Sanity saver: Maintain a master grid of payer rules by CPT

If you're like most of our physician practice clients, you likely participate in the networks of at least a dozen managed care companies. This means that you not only have to manage different fee schedules for each, but keep track of each payer's unique set of rules, as well. Between managing your accounts receivable and adjusting to frequent payer policy changes, the complexity never seems to end. So how do you manage all of these plans without losing your sanity? By capturing the rules in a master grid and updating it frequently, that's how.

Despite being chock-full of valuable information, building this grid isn't complicated. We've even provided a simple template to get you started. Before you begin populating the grid, create a list of your most frequently performed procedures and services. The 80/20 rule always applies, whereby 80 percent of your revenues (or volume, depending on which one you want to measure) is captured in 20 percent of what you do. These are the codes you're going to want to list in the first column of your spreadsheet.

Next, add your payers to your worksheet. Each payer may span several columns, depending on what critical information you want to keep track of for each payer under each code. But by listing out criteria that is relevant and important to your practice, you will be able to see all of your payers at a glance for any given procedure or service code.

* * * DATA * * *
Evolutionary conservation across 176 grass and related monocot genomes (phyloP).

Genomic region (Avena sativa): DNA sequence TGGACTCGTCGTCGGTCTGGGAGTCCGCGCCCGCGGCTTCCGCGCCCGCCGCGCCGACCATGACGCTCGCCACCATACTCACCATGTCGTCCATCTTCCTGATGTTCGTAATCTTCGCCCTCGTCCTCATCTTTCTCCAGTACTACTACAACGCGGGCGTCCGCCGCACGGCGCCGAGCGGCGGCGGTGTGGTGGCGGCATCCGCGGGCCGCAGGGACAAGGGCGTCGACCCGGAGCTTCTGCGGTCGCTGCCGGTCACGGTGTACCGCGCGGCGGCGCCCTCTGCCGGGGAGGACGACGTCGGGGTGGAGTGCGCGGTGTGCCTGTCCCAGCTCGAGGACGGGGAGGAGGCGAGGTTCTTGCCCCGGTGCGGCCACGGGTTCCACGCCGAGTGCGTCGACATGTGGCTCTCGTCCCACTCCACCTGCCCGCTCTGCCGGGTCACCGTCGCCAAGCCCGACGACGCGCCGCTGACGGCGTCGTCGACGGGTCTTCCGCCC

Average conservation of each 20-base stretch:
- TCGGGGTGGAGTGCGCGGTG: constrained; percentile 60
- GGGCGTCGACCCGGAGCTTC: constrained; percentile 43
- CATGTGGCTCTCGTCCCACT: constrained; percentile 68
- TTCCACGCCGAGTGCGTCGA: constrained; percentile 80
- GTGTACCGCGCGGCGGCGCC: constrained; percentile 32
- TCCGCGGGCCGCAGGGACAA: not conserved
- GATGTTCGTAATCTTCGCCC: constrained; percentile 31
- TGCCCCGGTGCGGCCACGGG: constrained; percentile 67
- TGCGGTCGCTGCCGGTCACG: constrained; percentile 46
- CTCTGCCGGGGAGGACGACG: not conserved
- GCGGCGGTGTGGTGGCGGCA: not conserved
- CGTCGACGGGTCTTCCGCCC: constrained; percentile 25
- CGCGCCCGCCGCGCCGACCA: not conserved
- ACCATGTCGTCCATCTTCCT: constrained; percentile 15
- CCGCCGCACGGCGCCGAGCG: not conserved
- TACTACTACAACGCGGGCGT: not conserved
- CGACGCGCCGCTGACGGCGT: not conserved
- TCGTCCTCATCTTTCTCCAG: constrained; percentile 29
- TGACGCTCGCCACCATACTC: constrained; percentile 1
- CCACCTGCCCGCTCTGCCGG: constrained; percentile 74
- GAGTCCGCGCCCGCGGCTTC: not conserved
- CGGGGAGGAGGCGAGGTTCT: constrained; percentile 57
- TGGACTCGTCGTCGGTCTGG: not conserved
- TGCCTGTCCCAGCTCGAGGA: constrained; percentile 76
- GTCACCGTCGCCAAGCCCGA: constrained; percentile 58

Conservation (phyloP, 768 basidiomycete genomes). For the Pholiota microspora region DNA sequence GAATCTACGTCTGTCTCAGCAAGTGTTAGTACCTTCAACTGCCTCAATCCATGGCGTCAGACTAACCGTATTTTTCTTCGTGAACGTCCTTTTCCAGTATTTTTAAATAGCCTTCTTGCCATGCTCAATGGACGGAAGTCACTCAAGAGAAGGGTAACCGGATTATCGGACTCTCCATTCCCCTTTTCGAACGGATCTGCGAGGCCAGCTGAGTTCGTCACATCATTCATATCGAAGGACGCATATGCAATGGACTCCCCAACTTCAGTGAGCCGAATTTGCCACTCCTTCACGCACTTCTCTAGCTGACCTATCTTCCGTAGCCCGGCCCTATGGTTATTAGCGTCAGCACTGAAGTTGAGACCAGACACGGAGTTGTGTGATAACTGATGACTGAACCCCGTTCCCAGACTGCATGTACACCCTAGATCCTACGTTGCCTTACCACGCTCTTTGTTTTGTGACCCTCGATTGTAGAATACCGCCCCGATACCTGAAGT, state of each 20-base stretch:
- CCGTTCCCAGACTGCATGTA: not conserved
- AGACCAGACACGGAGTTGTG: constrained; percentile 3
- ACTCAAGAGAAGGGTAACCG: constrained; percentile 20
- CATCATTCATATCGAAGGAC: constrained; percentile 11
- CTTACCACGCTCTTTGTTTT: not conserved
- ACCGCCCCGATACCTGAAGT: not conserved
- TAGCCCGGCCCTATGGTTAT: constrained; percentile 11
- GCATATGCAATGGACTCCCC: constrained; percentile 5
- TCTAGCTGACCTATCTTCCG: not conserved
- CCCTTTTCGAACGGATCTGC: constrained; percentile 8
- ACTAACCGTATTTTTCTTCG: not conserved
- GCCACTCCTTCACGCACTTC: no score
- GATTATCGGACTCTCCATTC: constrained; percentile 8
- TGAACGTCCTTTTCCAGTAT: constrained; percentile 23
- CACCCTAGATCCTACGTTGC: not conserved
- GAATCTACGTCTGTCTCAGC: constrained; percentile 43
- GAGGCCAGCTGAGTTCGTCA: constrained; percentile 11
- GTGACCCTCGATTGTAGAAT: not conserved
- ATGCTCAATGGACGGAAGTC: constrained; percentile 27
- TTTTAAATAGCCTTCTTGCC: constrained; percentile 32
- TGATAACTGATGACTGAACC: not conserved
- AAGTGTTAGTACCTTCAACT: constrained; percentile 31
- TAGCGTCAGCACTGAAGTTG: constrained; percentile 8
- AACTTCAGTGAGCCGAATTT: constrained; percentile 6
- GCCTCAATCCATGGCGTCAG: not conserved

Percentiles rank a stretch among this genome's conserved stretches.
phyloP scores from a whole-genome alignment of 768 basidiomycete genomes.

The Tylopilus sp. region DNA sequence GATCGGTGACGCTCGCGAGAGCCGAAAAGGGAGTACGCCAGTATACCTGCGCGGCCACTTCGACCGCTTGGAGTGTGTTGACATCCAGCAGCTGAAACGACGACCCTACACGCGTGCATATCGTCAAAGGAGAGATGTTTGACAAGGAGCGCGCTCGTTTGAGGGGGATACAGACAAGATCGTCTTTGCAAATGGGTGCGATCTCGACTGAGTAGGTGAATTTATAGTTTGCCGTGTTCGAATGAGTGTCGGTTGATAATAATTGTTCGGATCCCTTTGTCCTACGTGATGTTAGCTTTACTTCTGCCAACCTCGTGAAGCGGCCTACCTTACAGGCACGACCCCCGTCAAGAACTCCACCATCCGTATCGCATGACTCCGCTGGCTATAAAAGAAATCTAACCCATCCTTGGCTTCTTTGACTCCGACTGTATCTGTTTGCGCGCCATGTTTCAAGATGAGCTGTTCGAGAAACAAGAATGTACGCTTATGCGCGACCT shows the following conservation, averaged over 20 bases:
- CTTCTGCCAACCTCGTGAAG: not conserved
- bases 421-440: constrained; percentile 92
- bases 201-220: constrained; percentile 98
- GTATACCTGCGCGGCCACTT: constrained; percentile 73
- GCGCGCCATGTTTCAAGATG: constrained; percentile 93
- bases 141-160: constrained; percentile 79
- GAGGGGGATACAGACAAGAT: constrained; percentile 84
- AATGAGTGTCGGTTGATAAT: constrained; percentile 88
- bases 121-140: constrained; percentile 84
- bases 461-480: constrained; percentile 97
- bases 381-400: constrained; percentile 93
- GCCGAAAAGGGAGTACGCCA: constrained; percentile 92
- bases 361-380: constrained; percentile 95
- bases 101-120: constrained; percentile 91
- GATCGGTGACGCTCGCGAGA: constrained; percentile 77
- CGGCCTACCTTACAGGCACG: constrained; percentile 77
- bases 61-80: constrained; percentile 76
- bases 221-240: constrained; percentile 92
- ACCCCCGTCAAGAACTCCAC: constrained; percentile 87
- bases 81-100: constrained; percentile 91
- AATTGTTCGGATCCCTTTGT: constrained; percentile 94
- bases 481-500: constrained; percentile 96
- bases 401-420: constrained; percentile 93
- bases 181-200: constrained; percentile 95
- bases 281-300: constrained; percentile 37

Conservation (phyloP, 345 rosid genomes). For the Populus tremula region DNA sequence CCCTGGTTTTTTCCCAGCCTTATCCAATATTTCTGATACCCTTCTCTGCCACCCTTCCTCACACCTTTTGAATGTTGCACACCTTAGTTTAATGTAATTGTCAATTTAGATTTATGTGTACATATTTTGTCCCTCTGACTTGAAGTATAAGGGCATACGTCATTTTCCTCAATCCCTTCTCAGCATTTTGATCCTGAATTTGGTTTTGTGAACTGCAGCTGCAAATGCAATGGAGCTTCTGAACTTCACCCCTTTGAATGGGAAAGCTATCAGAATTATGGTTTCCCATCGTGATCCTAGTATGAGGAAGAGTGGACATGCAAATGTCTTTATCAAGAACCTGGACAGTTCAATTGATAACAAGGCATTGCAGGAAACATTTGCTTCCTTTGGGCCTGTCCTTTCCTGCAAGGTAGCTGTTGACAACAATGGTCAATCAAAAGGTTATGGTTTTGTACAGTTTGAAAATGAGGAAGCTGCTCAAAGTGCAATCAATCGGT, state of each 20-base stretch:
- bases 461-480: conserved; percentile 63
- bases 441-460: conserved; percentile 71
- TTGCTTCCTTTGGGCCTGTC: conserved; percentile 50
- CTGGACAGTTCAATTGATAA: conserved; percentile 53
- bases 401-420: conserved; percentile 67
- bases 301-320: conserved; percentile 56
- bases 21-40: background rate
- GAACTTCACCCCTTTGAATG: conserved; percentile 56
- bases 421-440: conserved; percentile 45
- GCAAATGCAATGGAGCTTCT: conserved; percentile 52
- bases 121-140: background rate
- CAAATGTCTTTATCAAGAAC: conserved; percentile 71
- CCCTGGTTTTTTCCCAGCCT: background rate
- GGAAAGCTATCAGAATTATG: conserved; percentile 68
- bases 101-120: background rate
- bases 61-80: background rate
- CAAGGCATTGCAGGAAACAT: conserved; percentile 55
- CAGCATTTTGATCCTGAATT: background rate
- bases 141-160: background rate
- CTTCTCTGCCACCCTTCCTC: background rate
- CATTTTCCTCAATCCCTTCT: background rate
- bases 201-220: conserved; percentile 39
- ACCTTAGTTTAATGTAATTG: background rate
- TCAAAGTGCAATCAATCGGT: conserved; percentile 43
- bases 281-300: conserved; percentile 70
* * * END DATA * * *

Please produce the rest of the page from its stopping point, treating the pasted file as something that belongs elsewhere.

Here's a great example. Effective January 1, 2011, replacement CPT codes became effective for vaccine administration services. Previously, vaccine administration was paid based on initial injection (or nasal/oral administration) and additional injection (or nasal/oral administration) per visit. The replacement codes identify vaccines by component, requiring practices to bill based on the number of components contained in each vaccine. In the case of, say, Pentacel, that vaccine has five components, and therefore requires one 90460 code and four 90461 codes.

A month later, we can see that each payer has chosen to interpret and pay these codes in a different way. Some want each code billed multiple times, while some want one code with the number of components listed as units. Some payers will recognize only one of each code per visit and bundle the rest. Most pediatric practices participate with a minimum of 12 insurance companies, so tracking these variations has become complex indeed.

Rather than trying to untangle the rules each time you receive a denial or see something other than what you expected on an EOB, I recommend you take the time to build a master grid. This tool will not only help you submit correct claims in the first place, but will make it faster and easier to research those that come back with problems. Not only will you save time and money, but you'll likely save your sanity too.

Editor's note: Madden is founder and CEO of The Verden Group, a New York-based consulting and business intelligence firm that specializes in practice management, physician education and healthcare policy.

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